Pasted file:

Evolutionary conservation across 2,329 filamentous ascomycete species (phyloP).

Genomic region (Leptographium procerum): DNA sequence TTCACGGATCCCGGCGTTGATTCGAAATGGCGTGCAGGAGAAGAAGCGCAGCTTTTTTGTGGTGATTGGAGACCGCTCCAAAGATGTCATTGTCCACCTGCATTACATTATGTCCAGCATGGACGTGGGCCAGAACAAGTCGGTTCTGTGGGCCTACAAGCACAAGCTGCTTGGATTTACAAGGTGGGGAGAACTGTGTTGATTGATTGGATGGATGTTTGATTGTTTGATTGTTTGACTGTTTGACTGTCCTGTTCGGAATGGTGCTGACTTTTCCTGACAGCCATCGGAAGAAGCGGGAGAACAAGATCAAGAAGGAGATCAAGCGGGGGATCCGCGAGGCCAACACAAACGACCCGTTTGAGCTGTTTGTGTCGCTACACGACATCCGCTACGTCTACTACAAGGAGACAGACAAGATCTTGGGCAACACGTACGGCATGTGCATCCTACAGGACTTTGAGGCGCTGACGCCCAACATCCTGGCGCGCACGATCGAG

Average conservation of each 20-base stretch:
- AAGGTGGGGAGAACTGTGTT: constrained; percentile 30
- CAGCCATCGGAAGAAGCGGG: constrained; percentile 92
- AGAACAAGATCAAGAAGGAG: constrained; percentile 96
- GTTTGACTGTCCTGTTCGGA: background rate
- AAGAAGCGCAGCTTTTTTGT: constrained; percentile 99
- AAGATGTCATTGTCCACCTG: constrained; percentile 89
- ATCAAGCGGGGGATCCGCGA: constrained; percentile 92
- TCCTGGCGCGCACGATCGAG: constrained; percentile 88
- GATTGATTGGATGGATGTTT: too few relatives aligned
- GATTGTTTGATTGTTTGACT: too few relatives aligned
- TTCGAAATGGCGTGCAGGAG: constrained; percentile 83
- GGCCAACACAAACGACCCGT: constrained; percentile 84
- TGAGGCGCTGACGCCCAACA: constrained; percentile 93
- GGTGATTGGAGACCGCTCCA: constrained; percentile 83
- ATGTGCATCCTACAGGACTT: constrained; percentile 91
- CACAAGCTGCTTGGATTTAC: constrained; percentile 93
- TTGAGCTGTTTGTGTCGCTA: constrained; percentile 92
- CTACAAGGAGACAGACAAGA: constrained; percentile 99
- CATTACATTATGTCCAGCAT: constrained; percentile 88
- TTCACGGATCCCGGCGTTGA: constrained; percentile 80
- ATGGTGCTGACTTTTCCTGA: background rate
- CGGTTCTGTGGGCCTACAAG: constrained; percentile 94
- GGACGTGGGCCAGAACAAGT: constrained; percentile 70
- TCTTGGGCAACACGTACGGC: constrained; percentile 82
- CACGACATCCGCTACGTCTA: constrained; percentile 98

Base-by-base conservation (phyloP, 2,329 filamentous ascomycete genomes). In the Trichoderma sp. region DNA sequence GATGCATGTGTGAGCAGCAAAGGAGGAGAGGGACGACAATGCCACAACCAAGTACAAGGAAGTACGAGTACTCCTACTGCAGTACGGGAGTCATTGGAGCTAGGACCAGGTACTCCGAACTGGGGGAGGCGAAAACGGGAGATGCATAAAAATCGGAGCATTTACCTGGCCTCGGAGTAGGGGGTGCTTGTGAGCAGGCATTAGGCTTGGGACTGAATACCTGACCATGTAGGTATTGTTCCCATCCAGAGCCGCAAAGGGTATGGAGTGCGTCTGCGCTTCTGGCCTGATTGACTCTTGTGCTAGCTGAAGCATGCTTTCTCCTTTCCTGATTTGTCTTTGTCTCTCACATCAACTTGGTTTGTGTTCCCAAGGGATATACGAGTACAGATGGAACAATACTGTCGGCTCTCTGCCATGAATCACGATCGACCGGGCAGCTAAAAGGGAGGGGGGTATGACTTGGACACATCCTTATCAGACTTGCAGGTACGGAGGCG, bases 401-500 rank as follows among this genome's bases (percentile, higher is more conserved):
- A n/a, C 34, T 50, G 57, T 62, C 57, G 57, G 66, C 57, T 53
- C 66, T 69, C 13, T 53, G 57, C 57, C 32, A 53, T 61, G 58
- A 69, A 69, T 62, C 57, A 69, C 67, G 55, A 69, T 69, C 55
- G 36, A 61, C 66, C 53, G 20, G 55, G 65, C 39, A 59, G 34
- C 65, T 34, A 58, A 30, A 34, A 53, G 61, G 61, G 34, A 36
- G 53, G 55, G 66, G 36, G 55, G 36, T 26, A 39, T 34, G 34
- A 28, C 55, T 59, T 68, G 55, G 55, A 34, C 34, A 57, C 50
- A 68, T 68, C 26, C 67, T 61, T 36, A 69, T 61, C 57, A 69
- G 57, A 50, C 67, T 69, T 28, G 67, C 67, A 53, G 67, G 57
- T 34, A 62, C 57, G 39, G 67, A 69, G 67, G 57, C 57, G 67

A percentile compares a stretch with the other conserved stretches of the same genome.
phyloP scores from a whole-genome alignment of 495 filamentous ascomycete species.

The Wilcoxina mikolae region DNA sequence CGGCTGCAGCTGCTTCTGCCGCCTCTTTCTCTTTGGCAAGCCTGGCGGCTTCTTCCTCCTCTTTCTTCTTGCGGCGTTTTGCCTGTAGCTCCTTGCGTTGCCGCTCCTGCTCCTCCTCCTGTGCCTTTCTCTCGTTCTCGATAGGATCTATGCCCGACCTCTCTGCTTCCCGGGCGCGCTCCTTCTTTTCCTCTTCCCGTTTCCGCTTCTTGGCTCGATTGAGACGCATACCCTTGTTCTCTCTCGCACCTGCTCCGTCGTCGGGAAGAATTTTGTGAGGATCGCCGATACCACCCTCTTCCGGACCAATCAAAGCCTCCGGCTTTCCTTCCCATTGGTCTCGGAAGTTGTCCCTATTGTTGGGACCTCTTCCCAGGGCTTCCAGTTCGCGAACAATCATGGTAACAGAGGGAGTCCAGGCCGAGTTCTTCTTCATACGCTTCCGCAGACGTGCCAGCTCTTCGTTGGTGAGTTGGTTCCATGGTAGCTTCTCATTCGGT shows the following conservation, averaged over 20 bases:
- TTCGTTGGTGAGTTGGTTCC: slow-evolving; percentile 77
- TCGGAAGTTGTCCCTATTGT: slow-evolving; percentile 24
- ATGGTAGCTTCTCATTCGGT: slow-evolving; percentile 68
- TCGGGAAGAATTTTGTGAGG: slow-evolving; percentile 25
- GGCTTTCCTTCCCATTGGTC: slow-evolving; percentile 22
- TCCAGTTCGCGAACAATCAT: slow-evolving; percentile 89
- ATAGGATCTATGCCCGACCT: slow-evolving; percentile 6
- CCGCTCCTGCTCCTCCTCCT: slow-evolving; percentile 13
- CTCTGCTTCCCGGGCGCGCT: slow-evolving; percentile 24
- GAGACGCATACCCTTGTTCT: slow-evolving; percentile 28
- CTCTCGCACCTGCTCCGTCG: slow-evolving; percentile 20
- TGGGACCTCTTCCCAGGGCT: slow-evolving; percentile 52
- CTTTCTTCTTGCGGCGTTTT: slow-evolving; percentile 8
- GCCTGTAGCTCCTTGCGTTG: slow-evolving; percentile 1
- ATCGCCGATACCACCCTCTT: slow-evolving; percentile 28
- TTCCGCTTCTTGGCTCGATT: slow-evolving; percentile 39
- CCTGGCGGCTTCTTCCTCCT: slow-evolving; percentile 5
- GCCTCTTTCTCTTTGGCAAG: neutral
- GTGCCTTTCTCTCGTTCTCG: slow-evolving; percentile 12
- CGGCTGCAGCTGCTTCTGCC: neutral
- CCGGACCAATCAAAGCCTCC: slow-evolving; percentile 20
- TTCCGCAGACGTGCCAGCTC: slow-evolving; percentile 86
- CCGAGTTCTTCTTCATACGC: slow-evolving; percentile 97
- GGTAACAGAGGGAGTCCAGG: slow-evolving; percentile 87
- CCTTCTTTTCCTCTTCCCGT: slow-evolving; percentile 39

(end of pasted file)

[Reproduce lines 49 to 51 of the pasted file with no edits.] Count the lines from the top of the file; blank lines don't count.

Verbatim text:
- ATAGGATCTATGCCCGACCT: slow-evolving; percentile 6
- CCGCTCCTGCTCCTCCTCCT: slow-evolving; percentile 13
- CTCTGCTTCCCGGGCGCGCT: slow-evolving; percentile 24